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Accepted WCCI 2012 Hybrid Competitions

Name Organizers
Human vs Computer GO Competition Chang-Shing Lee
Computational intelligence (CI)-based approaches
for long-term forecasting of the energy time series (CIFE)
Hossein Hassini, Majid Abdollahzade and Arash Miranian
Human-like Bots Philip Hingston
Pac-Mac vs Ghosts Philipp Rohlfshagen, David Robles and Simon Lucas
Physical Travelling Salesman Diego Perez, Philipp Rohlfshagen, Simon M. Lucas, and David Robles
Turing test track
Noor Shaker, Julian Togelius and Georgios Yannakak

Accepted IEEE-CEC 2012 Competitions

Name Organizers
Large Scale Global Optimization Ke Tang, Zhenyu Yang and Thomas Weise
Evolutionary Computation for Dynamic
Optimization Problems
Changhe Li, ShengXiang Yang and David Pelta

 Accepted FUZZ-IEEE 2012 Competitions

Name Organizers
Learning fuzzy systems from data Xiao-Jun Zeng and Yingjie Yang

Accepted IJCNN 2012 Competitions

Name Organizers
Mario AI Championship: Turing Test Track Noor Shaker, Julian Togelius, and Georgios N. Yannakakis
Classification of Psychiatric Problems based on Saccades Wlodzislaw Duch, Edward Gorzelanczyk, and Tomasz Piotrowski

IEEE WCCI 2012 Hybrid Competitions

Human vs. Computer Go

By Chang-Sing Lee and Olivier Teytaud
The technique of Monte Carlo Tree Search (MCTS) has revolutionized the field of computer game-playing, and is starting to have an impact in other search and optimization domains as well.Today, programs such as MoGo/MoGoTW, Crazy Stone, Fuego, Many Faces of Go, and Zen have achieved a level of play that seemed unthinkable only a decade ago. These programs are now competitive at a professional level for 9 x9 Go and amateur Dan strength on 19x19. This competition will feature play between:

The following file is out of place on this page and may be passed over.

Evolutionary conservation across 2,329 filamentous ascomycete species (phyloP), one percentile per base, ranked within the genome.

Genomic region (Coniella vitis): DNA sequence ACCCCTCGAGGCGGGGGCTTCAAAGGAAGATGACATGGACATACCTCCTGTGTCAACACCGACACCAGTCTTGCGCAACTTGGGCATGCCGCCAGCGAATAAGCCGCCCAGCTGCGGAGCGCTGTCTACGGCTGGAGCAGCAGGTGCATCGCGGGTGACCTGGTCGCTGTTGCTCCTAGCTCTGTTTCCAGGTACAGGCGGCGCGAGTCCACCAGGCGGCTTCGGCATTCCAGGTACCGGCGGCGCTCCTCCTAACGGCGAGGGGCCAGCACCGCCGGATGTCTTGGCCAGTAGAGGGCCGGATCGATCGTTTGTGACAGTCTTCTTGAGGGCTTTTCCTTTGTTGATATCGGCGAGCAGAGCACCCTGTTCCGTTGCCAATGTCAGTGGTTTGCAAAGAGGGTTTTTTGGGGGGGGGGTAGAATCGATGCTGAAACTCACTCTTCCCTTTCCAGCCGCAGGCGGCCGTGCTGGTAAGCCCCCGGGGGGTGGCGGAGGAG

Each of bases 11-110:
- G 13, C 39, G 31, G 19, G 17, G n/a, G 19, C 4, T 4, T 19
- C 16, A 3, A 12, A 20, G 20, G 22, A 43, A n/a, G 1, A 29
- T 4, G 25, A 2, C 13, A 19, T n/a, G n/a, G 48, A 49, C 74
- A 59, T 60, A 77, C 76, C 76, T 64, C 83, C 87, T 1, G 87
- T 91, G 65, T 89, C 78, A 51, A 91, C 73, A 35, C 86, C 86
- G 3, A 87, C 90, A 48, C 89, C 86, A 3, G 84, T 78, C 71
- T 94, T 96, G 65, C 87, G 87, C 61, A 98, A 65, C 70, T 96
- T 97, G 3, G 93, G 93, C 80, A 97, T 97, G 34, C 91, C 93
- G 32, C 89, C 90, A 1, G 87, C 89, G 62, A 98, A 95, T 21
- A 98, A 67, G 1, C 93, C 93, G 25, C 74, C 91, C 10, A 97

Humans (Taiwanese Professional Go Players):

  • Chun-Hsun Chou (9P)
  • Ping-Chiang Chou (5P)
  • Joanne Missingham (5P)
  • Kai-Hsin Chang (4P)

Computer Go Programs :

  • MoGo/MoGoTW (France / Taiwan)
  • Fuego (Canada)
  • Many Faces of Go (USA)
  • Zen (Japan)

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Computational intelligence (CI)-based approaches for long-term forecasting of the energy time series (CIFE)

By Hossein Hassini, Majid Abdollahzade and Arash Miranian
In today’s world with its ever increasing population, forecast of different energy indices, e.g. price, demand and consumption poses itself as an important task for the governments and policy-makers as well as the businessmen involved in energy trading. Influenced by many factors and uncertain phenomena such as population, various economic indicators and occurrence of war, forecasting of energy time series, especially in long-term horizons, is challenging.
Providing long-term outlook for energy indices is highly valuable and beneficial. Evaluation of the CI-based techniques for long-term forecasting of energy indices is the main objective of this competition. Accordingly, we aim at discovering how accurate the different CI-based can forecast various energy time series with different frequencies.
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Human-like Bots

By Philip Hingston
The IEEE Computational Intelligence Society is providing a cash prize for this competition, which challenges researchers to create a bot for UT2004 (a first-person shooter) that can fool opponents into thinking it is another human player. The format will be similar to that of the BotPrize Competition (the 2012 BotPrize Competition has not yet been confirmed, but we hope that it will take place at the IEEE Conference on Computational Intelligence and Games  in Granada, Spain, 12-15 September, 2012).
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Pac-Mac vs Ghosts

By Philipp Rohlfshagen, David Robles and Simon Lucas